A deteriorating business might be able to keep their current customers over time. But if the deterioration is blatantly evident, as it was with my dry cleaner, then the business won’t attract new customers. Consumers looking for a business they will use repeatedly, want assurance that the business has it all together and will be there for them over the long haul.  I believe that my cleaners had a hard time convincing potential new customers that they did quality work based on their dingy, dim and cluttered store. And that matters because ….

Your current customer base won’t sustain you indefinitely. 

Even businesses that provide outstanding products and services lose customers. People retire, or get transferred, or move to a different part of town. Some die. A business that does nothing to replace those lost customers is doomed to fail eventually.

The owners and managers of the business need to invest time and money identifying potential customers and finding ways to reach them.  These days that means an internet and social media presence. It’s remarkable how much good marketing one can buy in a local market for small amounts of money.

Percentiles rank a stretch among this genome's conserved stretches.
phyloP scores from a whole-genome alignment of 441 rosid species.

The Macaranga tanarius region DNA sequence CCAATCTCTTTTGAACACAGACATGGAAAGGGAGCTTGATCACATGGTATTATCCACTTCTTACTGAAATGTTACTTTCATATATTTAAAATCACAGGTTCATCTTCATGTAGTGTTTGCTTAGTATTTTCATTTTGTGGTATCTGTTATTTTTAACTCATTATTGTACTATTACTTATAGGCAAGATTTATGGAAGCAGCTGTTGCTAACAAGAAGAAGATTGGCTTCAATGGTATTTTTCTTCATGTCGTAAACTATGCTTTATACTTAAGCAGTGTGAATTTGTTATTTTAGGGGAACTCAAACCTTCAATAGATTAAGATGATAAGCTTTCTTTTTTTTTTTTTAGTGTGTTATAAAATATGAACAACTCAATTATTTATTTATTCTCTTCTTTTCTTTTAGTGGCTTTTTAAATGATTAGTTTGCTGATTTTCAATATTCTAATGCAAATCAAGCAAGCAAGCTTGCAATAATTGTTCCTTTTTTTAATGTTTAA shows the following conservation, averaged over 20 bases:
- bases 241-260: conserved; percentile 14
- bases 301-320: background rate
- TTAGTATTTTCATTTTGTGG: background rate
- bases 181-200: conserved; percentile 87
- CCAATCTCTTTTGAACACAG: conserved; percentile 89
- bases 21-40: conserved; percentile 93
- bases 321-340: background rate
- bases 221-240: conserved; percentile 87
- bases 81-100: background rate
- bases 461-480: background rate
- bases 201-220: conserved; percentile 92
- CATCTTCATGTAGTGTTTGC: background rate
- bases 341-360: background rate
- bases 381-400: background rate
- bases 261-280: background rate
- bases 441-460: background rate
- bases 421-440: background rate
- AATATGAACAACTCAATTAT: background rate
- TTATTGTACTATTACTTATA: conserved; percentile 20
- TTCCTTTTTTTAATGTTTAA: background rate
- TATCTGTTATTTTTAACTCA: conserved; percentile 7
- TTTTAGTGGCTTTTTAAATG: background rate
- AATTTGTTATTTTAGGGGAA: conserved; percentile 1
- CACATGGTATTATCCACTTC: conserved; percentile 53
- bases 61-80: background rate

Choose your exit before your exit chooses you. 

A leading exit planning consulting group runs a bracing statistic on their web site. It states that 100% of all business owners will stop owning their businesses at some point. With that in mind it’s important to consider how you will end your ownership, and then to consider how you will make that come about. Regardless of what you decide, you need a plan. If you want to sell the business, then think about how you can prepare your company for a successful sale. If you plan to pass the business on to your children, build a succession plan. If you plan to ride the business down and then liquidate, consider how you will go about that in a way that doesn’t ruin you and your family financially. In any case, take control of your future.

Get Help

If all this seems a bit overwhelming, talk to an expert. You can find local experts who can help you to craft and execute a plan to improve your business and to prepare for the future. My company, B2B CFO® is the largest firm in the US providing trusted, CFO level advisory services to privately held businesses. Look for a B2BCFO® Partner in your area at www.b2bcfo.com. Just click on the “Our Professionals” tab.

Jeff Mann is a B2B CFO® Partner located in Fort Wayne, Indiana. Jeff holds certifications as a Certified Mergers and Acquisition Advisor and as a Certified Business Transition Expert™. If you have a business in Northeastern Indiana or Northwestern Ohio, he would be happy to talk with you about any questions or issues you have. Contact him at jeffreymann@b2bcfo.com.